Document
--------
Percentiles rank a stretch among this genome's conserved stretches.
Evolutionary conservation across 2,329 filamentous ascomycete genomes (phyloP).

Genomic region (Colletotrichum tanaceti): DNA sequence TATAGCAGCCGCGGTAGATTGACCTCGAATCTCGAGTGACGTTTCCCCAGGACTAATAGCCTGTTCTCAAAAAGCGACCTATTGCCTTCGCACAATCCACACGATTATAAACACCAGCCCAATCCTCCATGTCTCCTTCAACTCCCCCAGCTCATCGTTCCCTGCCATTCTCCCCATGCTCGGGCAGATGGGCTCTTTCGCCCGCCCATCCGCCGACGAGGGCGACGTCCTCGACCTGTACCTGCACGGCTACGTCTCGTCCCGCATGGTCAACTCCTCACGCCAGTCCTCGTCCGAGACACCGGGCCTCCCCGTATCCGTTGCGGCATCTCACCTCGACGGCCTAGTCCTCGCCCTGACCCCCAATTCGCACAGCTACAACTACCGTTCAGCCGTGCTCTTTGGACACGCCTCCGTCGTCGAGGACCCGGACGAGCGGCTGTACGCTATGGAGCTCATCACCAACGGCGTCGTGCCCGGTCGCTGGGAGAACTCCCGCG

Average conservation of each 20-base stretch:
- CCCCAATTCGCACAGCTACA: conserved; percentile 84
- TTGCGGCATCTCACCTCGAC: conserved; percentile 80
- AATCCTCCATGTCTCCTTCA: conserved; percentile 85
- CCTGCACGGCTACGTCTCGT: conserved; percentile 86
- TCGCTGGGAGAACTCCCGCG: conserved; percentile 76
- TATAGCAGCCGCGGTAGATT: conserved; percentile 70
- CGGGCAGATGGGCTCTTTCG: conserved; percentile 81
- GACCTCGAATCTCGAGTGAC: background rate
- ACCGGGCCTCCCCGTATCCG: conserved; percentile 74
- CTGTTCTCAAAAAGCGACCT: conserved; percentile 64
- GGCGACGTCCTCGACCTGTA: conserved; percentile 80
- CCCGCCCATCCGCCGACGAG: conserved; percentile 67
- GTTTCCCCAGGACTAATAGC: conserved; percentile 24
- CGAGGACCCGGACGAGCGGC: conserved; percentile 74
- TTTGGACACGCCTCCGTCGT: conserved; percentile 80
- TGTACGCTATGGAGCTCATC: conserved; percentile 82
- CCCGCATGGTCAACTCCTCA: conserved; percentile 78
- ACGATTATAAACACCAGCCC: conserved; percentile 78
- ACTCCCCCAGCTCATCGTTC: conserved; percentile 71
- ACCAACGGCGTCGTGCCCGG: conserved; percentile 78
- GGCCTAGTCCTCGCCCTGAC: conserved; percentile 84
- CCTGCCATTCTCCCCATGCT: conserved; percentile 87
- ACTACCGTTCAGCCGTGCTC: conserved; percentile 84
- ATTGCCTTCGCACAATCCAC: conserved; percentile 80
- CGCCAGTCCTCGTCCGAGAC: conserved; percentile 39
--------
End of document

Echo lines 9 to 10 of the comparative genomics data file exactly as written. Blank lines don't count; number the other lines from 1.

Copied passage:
- TCGCTGGGAGAACTCCCGCG: conserved; percentile 76
- TATAGCAGCCGCGGTAGATT: conserved; percentile 70